Meet Aaron Augustine
At center court seeing the faces of all of those I know that have been touched by cancer chanting for me, a cancer survivor, helped me realize my purpose in life.
The stands were packed at the Varsity doubleheader basketball game between the Middletown Knights and their lifelong rival, the Walkersville Lions. My raffle tickets were being purchased left and right by my friends, classmates, and others, everyone eager to take part in the event. The first two quarters flew by in a flash and suddenly it was halftime, my time to head to the court. I was not shooting baskets. I was raising money to help change the world.
As I worked my way down the steep stairs to the court, I could hear the commentator announce, “Ladies and Gentlemen, tonight we would like to recognize a student in our community named Aaron Augustine, taking part in a campaign to help raise money for blood cancer. Tonight…” and just like that the announcer’s voice was cut off by the roaring cheers coming from the stadium. I stepped down next to the Middletown bench, staying there confident yet humble. Suddenly I got a tug on the arm from the Middletown coach urging me to get out there and steal the court from the already winning Middletown Knights team. Gazing at the two teams and communities around me chanting my name was no feeling I have ever felt before. At that moment I realized it was no longer Walkersville and Middletown, but one team brought together to end cancer.
Growing up as a spokesperson for The Leukemia and Lymphoma Society, I have had numerous “center court” moments, such as speaking at schools throughout my county, taking part in campaigns, and even throwing out the first pitch at a Baltimore Orioles baseball game. While all those events were rewarding, the support from my community at the basketball game was a feeling like no other. I was so humbled to be nominated to take part in The LLS Student of the Year Campaign. I never imagined being able to raise $146,000 and funding two cancer research projects for Acute Myeloid Leukemia in seven short weeks. Knowing that it was my friends, family, and peers rather than just LLS supporters, helped me realize why I take part in such things. A big part of the LLS mission is why raising money to help save lives is important. Growing up, my “why” for participating in campaigns was always myself, because that was all I ever really knew. As I got older, I have seen how much cancer has affected not only my family but countless families in my community. At center court seeing the faces of all of those I know that have been touched by cancer chanting for me, a cancer survivor, helped me realize my purpose in life.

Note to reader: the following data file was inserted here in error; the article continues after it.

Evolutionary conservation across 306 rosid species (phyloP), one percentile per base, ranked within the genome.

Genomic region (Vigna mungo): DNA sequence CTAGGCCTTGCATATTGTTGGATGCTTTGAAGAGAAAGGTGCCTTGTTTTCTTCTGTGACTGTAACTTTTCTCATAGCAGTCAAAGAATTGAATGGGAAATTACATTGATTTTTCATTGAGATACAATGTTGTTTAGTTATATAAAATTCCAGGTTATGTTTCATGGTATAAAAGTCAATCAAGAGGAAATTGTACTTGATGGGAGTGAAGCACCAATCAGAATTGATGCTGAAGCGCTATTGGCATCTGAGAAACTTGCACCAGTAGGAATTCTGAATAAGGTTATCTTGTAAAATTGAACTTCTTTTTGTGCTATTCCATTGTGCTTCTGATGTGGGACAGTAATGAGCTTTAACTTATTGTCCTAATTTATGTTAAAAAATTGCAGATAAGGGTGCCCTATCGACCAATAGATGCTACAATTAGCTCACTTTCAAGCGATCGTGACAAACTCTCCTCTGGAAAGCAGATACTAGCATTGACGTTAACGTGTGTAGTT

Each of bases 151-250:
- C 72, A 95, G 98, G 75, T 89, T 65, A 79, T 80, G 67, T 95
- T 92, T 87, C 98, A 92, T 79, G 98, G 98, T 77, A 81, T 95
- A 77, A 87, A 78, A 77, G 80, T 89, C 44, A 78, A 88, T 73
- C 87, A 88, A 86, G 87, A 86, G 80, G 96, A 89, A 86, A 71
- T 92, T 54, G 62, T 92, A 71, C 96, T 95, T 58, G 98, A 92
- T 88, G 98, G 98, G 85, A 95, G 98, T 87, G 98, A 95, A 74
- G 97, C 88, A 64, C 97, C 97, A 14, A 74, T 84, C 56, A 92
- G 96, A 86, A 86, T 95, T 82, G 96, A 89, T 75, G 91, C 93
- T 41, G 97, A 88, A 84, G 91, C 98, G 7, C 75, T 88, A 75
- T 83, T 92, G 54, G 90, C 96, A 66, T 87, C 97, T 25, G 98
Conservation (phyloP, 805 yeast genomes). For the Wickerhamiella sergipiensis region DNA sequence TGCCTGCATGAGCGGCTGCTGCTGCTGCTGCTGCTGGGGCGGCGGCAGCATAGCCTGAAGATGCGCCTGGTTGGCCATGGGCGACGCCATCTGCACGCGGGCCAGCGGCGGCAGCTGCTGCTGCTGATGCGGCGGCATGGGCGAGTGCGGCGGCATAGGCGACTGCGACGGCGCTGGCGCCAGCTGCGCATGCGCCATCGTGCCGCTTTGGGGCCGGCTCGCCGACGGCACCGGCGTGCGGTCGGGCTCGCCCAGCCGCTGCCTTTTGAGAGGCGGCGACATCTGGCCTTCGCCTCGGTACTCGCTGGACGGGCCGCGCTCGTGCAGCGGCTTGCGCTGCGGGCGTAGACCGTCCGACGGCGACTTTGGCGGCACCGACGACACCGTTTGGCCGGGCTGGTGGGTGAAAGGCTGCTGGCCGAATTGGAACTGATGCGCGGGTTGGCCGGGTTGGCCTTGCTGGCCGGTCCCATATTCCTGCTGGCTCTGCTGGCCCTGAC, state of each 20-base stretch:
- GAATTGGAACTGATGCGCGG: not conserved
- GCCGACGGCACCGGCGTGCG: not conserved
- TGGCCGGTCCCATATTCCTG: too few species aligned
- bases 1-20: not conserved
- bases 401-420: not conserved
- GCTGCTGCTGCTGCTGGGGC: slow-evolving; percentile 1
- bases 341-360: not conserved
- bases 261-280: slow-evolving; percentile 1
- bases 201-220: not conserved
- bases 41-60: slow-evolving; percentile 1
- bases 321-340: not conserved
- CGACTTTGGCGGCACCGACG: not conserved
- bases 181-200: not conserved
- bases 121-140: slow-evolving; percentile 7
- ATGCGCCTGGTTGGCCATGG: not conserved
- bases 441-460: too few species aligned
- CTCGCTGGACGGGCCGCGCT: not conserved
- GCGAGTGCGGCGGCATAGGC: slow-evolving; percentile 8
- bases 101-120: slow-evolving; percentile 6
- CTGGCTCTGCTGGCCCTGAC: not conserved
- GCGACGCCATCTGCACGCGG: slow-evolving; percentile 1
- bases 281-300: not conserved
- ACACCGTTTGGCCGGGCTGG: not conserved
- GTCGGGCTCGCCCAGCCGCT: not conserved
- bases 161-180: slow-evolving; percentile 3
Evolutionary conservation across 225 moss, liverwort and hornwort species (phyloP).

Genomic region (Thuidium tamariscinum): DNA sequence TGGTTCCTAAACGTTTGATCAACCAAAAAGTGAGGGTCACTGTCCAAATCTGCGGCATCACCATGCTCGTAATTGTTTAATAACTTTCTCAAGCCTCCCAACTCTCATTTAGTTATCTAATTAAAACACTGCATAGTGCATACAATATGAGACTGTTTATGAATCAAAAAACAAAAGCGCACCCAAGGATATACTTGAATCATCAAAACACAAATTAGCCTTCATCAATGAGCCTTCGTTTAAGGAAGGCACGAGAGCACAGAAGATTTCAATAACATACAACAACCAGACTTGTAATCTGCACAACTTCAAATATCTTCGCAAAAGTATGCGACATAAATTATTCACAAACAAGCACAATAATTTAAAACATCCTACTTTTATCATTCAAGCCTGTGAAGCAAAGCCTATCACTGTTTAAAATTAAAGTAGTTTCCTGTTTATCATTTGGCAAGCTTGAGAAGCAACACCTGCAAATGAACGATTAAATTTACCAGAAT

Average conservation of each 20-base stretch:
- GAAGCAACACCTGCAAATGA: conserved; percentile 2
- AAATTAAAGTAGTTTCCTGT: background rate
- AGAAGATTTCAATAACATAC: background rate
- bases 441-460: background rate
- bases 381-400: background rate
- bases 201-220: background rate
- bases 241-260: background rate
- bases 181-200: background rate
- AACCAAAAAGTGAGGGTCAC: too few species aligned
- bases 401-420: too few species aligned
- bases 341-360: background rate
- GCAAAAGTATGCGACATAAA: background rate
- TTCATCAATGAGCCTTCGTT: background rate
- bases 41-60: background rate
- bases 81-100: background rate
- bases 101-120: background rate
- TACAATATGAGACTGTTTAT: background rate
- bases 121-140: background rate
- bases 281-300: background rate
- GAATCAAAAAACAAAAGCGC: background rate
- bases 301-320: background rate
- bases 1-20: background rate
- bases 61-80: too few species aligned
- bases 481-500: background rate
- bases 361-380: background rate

Over the years my mom would quietly come into my room every night once I had fallen asleep and tuck me in whispering, “Thank you God for letting me keep him.” Some nights I would be the slightest bit awake to hear her say that and end up with a little smirk on my face, blowing my cover. My mom has always told me that God kept me here for a reason. I never really understood what that meant. Now, I have realized that I believe, I am here to help save lives so no family has to enter the hospital room I left.
After taking part in the Students of the Year Campaign, I now want to pursue a future career in cancer research. I am extremely thankful for the doctors and research that was done before my diagnosis. I would be humbled if I achieve becoming a scientist that can help make a difference. I would say I am the confident, determined, outgoing person I am today because of my experiences with cancer. So thanks cancer for placing me in center court and changing my life from something negative and life-threatening to something life-changing.